The International Centre for Settlement of Investment Disputes (ICSID), an institution of the World Bank group based in Washington, D.C., was established in 1966 pursuant to the Convention on the Settlement of Investment Disputes between States and Nationals of Other States (the ICSID Convention or Washington Convention). As of May 2005, 155 countries had signed the ICSID Convention.
ICSID has an Administrative Council, chaired by the World Bank's President, and a Secretariat. It provides facilities for the conciliation and arbitration of investment disputes between member countries and individual investors.
During the first decade of the twenty-first century, with the proliferation of bilateral investment treaties (BITs), most of which refer present and future investment disputes to the ICSID, the caseload of the ICSID substantially increased. As of March 30, 2007, ICSID had registered 263 cases more than 30 of which were pending against Argentina Argentina's economic crisis in the late 1990s and subsequent Argentine government measures led several foreign investors to file cases against Argentina. Bolivia, Nicaragua, Ecuador and Venezuela have announced their intention to withdraw from the ICSID .
On a number of occasions in the past, the World Bank as an institution and the President of the Bank in his personal capacity have assisted in mediation or conciliation of investment disputes between governments and private foreign investors. The creation of the International Centre for Settlement of Investment Disputes (ICSID) in 1966 was in part intended to relieve the President and the staff of the burden of becoming involved in such disputes. But the Bank's overriding consideration in creating ICSID was the belief that an institution specially designed to facilitate the settlement of investment disputes between governments and foreign investors could help to promote increased flows of international investment.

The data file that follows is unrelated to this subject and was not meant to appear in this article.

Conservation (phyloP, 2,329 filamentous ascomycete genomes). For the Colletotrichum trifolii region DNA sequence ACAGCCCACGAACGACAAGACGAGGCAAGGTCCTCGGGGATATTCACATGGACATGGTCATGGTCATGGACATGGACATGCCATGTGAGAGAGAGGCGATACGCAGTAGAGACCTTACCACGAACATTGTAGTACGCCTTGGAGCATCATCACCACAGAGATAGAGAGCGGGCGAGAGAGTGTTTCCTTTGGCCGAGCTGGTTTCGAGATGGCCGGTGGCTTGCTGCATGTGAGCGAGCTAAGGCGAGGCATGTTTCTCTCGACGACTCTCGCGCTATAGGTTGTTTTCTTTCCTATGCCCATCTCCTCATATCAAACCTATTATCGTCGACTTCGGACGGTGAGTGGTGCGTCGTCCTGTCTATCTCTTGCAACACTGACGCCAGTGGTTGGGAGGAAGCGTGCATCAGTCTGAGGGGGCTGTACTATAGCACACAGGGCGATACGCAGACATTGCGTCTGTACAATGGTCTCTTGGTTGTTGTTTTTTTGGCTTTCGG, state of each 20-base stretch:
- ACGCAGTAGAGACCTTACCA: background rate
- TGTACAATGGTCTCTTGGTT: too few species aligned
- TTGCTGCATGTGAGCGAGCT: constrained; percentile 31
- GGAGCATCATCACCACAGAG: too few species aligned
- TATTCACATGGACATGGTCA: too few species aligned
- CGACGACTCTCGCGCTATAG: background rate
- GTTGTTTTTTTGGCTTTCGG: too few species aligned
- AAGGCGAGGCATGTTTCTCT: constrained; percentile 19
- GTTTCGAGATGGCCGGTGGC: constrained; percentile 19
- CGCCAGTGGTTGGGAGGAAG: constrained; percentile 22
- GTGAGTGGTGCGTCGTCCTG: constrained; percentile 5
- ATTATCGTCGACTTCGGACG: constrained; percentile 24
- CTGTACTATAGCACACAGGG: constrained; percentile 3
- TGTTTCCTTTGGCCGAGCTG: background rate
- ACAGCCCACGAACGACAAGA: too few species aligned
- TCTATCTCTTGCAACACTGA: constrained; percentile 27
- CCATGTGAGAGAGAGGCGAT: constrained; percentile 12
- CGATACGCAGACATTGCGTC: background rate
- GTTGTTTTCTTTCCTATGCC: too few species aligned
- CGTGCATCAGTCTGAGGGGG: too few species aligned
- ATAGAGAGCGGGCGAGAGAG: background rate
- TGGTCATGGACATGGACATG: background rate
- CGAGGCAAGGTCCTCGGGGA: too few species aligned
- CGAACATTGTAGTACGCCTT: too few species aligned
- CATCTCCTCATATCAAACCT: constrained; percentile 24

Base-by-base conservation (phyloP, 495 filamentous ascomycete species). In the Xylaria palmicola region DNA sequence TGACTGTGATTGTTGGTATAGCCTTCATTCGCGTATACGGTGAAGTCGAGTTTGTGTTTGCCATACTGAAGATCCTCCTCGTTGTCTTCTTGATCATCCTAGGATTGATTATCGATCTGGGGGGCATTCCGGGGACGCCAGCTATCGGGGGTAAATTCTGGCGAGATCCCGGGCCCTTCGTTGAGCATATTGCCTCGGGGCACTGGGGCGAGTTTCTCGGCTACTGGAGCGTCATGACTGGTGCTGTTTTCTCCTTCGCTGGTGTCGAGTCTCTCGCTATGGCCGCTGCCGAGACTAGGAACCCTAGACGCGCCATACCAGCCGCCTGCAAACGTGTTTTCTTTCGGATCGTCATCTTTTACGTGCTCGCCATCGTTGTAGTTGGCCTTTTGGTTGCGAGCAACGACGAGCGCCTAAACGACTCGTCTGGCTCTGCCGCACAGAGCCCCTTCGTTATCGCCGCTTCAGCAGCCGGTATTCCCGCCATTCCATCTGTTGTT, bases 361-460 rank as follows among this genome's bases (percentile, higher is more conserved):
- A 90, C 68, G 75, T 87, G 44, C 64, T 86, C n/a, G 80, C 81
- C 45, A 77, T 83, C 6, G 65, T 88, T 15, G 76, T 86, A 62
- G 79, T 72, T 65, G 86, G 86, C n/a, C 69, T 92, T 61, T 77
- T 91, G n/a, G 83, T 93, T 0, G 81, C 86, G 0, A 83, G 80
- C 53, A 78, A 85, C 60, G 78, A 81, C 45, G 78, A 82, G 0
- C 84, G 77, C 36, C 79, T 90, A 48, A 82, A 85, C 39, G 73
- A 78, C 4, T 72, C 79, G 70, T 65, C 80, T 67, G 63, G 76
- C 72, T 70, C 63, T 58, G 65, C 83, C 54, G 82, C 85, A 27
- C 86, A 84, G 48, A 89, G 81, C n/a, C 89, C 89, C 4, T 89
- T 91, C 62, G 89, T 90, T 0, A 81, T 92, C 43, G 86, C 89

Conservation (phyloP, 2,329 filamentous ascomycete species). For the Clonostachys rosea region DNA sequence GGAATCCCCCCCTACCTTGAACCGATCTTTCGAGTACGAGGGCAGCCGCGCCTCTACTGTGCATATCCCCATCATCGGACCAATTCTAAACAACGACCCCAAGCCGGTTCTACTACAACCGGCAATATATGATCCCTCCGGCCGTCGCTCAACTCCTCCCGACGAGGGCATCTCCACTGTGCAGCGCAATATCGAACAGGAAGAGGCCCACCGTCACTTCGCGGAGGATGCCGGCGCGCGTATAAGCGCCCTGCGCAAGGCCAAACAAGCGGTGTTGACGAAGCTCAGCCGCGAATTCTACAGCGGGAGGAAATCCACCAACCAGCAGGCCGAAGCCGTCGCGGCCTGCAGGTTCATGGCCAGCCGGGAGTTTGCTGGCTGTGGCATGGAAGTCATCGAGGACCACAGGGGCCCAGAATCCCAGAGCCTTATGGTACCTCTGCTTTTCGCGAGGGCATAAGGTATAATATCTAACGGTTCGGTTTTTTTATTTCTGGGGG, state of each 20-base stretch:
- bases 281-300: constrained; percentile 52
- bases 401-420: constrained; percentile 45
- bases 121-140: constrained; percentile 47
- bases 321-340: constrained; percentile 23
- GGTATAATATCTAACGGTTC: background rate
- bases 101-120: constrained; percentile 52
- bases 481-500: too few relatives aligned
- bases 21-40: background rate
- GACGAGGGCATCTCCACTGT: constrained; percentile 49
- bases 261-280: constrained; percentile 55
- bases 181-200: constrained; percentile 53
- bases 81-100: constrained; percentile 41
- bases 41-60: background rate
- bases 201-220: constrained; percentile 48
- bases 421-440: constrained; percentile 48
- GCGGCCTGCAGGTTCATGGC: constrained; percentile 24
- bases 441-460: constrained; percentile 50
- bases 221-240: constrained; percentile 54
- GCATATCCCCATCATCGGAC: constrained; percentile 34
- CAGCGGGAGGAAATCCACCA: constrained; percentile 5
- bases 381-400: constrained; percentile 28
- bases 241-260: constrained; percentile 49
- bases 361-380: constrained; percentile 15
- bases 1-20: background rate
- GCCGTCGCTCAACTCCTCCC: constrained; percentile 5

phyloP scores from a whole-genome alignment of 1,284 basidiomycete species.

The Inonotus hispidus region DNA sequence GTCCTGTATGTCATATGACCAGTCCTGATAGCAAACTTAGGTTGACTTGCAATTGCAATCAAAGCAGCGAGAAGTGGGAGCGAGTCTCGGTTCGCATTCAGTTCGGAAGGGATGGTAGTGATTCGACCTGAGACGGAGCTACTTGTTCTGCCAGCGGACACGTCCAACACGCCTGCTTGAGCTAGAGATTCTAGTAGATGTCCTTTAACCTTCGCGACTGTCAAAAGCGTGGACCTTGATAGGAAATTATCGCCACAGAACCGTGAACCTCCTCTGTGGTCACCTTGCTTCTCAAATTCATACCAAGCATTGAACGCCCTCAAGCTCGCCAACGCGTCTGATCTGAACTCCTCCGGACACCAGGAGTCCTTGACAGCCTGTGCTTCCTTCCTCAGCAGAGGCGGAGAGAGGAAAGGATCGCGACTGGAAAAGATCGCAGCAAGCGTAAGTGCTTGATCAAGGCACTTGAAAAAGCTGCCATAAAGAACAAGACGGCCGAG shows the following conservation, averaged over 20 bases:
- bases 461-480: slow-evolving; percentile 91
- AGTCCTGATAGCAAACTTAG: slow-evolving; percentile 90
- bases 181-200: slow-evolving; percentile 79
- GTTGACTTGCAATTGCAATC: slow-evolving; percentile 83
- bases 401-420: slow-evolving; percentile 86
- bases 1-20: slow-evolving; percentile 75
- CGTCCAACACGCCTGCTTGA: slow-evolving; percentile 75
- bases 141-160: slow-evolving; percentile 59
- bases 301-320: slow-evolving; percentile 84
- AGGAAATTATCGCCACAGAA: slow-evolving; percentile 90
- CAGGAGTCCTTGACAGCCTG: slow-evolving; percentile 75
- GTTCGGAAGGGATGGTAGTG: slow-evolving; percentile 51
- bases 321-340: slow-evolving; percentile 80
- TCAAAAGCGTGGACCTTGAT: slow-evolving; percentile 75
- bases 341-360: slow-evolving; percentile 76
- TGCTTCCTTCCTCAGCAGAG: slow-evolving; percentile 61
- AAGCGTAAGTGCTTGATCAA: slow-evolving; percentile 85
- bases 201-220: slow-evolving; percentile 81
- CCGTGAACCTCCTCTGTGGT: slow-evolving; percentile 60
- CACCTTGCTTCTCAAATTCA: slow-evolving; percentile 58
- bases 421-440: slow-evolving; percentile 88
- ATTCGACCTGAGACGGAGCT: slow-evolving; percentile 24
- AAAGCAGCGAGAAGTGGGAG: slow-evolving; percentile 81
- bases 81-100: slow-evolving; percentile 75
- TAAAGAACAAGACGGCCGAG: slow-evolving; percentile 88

ICSID was established under the Convention on the Settlement of Investment Disputes between States and Nationals of Other States which came into force on October 14, 1966. ICSID has an Administrative Council and a Secretariat. The Administrative Council is chaired by the World Bank's President and consists of one representative of each State which has ratified the Convention. Annual meetings of the Council are held in conjunction with the joint Bank/Fund annual meetings.
ICSID is an autonomous international organization. However, it has close links with the World Bank. All of ICSID's members are also members of the Bank. Unless a government makes a contrary designation, its Governor for the Bank sits ex officio on ICSID's Administrative Council. The expenses of the ICSID Secretariat are financed out of the Bank's budget, although the costs of individual proceedings are borne by the parties involved.
Pursuant to the Convention, ICSID provides facilities for the conciliation and arbitration of disputes between member countries and investors who qualify as nationals of other member countries. Recourse to ICSID conciliation and arbitration is entirely voluntary. However, once the parties have consented to arbitration under the ICSID Convention, neither can unilaterally withdraw its consent. Moreover, all ICSID Contracting States, whether or not parties to the dispute, are required by the Convention to recognize and enforce ICSID arbitral awards.